Next Wetzsteon asks what is this “something” he’s trying to “do”? He again quotes Levy who describes what Shepard is not trying to do: he says it, “has no relationship to the purging of emotions through identification or total involvement”; he then calls metaphor to the rescue: ” . . . it is more like the way changing a room’s temperature does something to the people in it.” Others say that Shepard’s genius lies not so much in helping us understand what we don’t know as it is in making us feel what we know all too well. “Symptoms,” Shepard has said, are “things that show on the outside what the inside might be up to. “It’s probably more to the point to say that he provides us not with the symptoms but with the disease itself, not with the outside but with the inside, not with ideas but with the feelings that are their source.

According to Wetzsteon, there’s a quality in Shepard’s work that can only be conveyed by referring to dreams, the feeling that we have entered a world at once beyond rational comprehension and yet utterly familiar. “I feel something here that’s going on that’s deeply mysterious,” Shepard has said of the way he approaches a play. I know that it’s true, but I can’t put my finger on it.” “The fantastic thing about theater,” he has said elsewhere, “is that it can make something be seen that’s invisible, and that’s where my interest in theater is—that you can be watching the thing happening with actors and costumes and light and set and language, and even plot, and something emerges from beyond that, and that’s the image part that I’m looking for, that sort of added dimension.”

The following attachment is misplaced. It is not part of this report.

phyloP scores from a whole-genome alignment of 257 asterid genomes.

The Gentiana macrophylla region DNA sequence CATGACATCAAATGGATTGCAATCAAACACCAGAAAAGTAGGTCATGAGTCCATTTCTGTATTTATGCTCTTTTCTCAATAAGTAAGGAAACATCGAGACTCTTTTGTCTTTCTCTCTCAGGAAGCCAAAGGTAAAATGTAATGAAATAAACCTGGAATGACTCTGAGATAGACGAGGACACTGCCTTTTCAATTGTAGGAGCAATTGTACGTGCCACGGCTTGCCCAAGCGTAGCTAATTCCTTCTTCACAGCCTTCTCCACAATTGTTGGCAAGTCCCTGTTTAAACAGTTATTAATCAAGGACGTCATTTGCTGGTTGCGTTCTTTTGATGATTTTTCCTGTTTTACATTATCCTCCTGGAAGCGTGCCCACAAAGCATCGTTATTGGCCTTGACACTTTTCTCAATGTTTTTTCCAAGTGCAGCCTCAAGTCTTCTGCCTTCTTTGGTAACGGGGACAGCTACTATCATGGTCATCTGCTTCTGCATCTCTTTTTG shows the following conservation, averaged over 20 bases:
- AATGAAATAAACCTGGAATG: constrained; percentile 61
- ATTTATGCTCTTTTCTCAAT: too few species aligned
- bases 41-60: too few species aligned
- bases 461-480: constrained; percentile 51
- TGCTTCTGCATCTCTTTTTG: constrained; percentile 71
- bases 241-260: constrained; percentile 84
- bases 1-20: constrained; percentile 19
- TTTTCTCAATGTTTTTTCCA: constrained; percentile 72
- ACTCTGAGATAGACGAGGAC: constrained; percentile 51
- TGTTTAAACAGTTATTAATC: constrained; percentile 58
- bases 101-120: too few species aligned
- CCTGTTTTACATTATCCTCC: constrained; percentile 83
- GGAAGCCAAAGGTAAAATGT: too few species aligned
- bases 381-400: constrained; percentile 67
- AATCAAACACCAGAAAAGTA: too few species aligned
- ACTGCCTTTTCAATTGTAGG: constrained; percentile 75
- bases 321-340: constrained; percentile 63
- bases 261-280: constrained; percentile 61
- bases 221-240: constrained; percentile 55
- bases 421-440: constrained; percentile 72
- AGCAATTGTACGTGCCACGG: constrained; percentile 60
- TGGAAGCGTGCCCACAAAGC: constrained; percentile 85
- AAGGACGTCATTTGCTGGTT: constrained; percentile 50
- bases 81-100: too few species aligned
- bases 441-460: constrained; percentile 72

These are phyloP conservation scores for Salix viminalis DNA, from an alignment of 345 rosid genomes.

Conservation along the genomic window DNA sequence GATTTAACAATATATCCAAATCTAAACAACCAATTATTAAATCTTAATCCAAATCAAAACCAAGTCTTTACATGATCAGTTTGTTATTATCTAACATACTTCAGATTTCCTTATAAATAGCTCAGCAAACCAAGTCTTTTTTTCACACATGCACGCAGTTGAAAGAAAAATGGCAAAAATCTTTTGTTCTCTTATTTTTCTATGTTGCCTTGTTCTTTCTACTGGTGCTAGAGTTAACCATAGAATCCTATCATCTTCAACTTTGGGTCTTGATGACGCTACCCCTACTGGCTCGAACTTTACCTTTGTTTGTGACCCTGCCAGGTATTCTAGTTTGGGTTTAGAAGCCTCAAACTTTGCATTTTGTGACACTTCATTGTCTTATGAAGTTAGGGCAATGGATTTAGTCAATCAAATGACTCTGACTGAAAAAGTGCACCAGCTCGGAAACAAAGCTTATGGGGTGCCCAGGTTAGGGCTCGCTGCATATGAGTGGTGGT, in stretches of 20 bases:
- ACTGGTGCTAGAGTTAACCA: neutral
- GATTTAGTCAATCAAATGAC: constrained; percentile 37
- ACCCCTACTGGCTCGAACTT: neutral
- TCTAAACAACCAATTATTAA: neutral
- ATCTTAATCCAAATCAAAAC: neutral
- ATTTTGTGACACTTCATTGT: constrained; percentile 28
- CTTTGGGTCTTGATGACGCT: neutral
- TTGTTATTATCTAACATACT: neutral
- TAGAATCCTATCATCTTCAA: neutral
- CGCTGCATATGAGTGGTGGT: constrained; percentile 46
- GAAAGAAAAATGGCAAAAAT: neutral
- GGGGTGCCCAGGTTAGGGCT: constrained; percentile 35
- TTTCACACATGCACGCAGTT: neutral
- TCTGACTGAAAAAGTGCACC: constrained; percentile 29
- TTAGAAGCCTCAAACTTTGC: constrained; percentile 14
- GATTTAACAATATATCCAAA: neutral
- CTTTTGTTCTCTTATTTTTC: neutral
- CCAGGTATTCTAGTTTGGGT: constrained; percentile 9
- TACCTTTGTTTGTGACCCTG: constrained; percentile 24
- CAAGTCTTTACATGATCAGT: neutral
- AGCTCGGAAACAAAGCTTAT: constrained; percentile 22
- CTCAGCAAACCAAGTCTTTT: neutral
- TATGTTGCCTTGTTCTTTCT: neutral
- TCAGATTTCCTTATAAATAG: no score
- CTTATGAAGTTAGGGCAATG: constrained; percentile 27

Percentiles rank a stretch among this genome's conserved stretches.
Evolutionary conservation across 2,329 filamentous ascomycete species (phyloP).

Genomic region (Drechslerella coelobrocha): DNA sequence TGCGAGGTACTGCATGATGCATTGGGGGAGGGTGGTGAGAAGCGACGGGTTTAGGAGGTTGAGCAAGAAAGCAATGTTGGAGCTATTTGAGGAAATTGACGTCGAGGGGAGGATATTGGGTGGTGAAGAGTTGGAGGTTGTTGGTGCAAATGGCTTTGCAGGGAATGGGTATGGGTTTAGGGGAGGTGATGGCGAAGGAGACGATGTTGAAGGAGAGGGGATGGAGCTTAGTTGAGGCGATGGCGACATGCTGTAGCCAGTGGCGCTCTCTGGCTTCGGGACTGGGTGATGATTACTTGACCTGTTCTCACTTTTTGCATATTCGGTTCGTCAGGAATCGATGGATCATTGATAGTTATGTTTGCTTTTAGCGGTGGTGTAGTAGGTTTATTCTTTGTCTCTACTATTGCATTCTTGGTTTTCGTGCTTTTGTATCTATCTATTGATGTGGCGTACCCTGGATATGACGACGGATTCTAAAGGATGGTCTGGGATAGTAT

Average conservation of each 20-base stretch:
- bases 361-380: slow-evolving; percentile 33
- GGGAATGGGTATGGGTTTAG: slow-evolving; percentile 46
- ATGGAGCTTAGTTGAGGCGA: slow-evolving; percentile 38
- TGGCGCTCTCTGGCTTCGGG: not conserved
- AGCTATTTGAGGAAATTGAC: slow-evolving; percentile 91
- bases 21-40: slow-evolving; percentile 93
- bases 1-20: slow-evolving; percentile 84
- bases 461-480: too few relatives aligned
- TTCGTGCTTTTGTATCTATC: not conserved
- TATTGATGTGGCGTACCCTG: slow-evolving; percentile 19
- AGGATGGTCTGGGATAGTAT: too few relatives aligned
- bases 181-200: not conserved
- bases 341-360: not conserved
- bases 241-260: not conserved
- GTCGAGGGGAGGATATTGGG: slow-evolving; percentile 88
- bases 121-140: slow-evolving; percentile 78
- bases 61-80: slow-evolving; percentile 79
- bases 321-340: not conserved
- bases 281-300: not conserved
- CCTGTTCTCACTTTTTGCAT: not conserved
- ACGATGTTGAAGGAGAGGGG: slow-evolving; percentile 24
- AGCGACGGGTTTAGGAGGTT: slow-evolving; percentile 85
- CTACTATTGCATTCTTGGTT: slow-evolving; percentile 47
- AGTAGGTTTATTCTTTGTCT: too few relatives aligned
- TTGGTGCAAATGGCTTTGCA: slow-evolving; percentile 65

This “something”—this added dimension—is what Sam Shepard gives me in his early plays like Buried Child, Curse of the Starving Class, and especially his one-act play, Action. The following blurb is from the October, 2004, University of Maryland at Baltimore County production of Action as staged by the UBMC Theatre Department (as are the two production photographs). “Action takes the audience right into the living room of a post-apocalyptic holiday. Liza, Lupe, Jeep and Shooter are trapped in a cold, isolated cabin after a mysterious “crisis.” Time has passed since the days of mass-media and indoor plumbing and they are struggling to pull off a holiday meal. Limited food, an uncertain future and overwhelming boredom begin to take their toll with disturbing and absurd results. In this hilarious marriage between the realistic and bizarre, Shepard offers a stirring look at the unplugged American mind.”

Action, which is included in this collection of Shepard plays by Ross Welzsteon, sure did something to me when I first saw it 25 or 30 years ago. It is a perfect example of his approach to play writing as stated in his introductory quotes. Back then, I attended a local production of the play and was powerfully moved by the experience. But I came away with no idea what it was that triggered my strong emotional reaction. I couldn’t even figure out what the play was about, and certainly had no idea how he had pulled those feelings out of me. That intrigued me and I spent many days after the performance thinking about the play and talking to people about it. Even to this day, when I find someone willing to listen, I do that. At some point along the way, though, I finally realized that what the play is “about” isn’t important, aside from the fact that it exists to somehow involve me in the playwright’s creative process, which is manifest in how, after all these years, the work continues to intrigue and mystify me—as do the best so-called “classic” plays such as Death of a Salesman and Our Town which have the same effect on me, albeit in less intensive doses.

What I take away from this is that it’s a huge mistake to try to figure out what Shepard’s best work is “about.” Try to dissect a Shepard play and you drain away its life force—you kill the power of it, in the same way you destroy the effect of a perfect joke if you have to explain the punchline.

Copyright © 2010 Jim Sizemore.